First confirmed sighting in the wild in the 21st century
No, that headline isn’t bait-and-switch. It’s true: last week, a World Wildlife Fund camera trap in Vietnam captured an image no one expected to see: a wild saola, aka “Asian unicorn,” so named because saola have long, slender horns that grow up to 52 centimeters long.
The species was first discovered in Vietnam in 1992 and has only been photographed in the wild four times since then. Like the mythic unicorn, little is known about their ecology and habits, and no one knows how many saola there are left in the wild. The last confirmed sighting by conservationists was from a camera trap in 1999, when the saola population was estimated to be about 1000. A decade later, conservationists estimated that the population had decreased to 200. Today saola are considered one of the most endangered species on the planet.
Although saola are occasionally hunted as trophies, the biggest threats to their survival are habitat loss and snares set for other animals used in traditional medicine. The good news is that the World Wildlife Fund has been working with the Vietnamese government to remove snares and monitor saola habitat. According to the WWF, since 2011 over 30,000 snares have been removed by locally recruited forest guard patrols.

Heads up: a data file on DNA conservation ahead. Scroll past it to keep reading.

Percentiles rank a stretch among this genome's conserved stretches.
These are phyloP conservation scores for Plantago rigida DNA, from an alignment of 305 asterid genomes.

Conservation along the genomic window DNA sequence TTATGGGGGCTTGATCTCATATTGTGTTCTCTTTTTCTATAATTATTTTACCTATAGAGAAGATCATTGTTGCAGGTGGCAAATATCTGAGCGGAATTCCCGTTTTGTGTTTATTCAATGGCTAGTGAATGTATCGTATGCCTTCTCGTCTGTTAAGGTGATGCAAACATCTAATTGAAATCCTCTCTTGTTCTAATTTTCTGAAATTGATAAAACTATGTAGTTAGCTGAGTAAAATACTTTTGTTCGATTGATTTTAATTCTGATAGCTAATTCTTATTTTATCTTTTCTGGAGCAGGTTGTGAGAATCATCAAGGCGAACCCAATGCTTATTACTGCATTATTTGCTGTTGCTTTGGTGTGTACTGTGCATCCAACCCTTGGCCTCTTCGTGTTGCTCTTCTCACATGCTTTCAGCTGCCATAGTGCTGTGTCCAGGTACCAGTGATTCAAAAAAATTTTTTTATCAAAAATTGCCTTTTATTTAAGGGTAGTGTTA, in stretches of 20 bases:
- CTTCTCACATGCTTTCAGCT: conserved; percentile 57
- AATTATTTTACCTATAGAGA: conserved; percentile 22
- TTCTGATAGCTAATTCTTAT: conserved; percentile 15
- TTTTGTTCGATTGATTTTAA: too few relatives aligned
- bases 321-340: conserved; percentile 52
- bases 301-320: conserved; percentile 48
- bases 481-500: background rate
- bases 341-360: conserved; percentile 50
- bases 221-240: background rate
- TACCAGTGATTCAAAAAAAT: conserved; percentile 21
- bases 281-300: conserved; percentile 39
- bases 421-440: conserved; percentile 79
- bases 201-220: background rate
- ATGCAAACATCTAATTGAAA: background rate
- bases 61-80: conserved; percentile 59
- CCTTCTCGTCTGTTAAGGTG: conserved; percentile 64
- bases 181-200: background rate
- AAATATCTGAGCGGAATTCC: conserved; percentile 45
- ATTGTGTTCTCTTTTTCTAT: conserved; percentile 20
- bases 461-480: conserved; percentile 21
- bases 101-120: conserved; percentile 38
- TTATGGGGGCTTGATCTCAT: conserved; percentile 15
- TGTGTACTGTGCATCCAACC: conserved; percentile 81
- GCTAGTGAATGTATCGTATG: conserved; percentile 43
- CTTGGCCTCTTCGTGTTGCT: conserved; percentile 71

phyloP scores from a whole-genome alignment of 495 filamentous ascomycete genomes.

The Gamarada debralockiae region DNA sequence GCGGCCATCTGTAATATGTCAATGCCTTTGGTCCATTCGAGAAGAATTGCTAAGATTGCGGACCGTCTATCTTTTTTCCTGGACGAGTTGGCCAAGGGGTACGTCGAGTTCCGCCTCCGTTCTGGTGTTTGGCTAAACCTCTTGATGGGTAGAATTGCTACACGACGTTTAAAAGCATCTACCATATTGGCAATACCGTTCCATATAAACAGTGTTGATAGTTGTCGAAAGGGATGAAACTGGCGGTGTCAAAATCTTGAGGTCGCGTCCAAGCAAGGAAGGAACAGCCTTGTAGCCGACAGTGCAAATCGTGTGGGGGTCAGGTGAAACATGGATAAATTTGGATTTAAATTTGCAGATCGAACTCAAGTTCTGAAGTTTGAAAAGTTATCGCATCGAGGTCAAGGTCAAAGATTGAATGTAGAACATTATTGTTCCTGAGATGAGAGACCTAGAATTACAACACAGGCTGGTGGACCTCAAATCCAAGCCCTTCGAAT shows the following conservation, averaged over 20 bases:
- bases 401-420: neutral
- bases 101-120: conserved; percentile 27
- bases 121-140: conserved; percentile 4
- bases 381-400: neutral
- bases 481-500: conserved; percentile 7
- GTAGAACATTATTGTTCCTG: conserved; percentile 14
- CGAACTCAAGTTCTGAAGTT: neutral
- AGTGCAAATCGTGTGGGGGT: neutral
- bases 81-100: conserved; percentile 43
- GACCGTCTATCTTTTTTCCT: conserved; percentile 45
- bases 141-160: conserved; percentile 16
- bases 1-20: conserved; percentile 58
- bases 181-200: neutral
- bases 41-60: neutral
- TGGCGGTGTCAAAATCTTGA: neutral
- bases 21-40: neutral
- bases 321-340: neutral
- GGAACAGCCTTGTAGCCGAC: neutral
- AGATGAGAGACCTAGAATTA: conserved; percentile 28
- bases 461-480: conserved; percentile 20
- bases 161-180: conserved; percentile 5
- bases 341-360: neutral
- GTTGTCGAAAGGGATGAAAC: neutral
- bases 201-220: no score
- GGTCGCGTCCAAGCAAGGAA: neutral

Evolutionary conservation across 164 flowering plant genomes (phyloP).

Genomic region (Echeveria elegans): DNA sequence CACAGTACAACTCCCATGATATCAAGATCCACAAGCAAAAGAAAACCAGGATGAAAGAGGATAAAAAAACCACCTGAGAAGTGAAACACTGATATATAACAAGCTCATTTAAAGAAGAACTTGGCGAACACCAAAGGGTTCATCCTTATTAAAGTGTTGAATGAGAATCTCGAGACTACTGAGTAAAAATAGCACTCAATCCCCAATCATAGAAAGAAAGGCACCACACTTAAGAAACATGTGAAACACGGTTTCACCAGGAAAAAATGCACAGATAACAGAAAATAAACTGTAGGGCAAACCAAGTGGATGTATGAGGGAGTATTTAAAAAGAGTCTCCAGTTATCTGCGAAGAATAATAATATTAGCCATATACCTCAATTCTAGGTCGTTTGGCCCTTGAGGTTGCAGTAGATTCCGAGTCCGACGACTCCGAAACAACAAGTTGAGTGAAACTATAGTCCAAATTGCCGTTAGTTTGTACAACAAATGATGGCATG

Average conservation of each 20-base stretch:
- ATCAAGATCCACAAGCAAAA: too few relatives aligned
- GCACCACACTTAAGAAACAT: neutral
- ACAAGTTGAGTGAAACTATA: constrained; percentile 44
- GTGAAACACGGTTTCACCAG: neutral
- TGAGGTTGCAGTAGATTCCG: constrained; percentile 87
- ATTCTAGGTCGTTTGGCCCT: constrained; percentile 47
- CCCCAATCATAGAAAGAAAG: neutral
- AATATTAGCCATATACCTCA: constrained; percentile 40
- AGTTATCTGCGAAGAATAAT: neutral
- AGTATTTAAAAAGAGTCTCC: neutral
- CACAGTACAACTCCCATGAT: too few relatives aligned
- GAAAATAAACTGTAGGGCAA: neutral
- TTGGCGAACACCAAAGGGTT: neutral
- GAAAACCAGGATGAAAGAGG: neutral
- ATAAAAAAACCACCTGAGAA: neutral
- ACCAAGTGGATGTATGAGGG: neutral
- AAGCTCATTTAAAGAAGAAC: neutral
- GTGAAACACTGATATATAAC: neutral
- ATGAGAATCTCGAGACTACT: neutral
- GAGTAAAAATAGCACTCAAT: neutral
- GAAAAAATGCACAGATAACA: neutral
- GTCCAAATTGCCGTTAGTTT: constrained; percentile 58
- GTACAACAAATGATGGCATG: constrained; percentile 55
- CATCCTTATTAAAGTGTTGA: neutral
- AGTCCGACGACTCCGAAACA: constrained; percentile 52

According to Dr. Barney Long, Director, Species Conservation Program at WWF, “This is a monumental find and comes at a critical moment in time for saola conservation. It’s a huge reward for decades of tireless work by the provincial government that established the saola reserve, community snare removal teams and WWF biologists. Now it’s time to double our efforts to recover this iconic species.”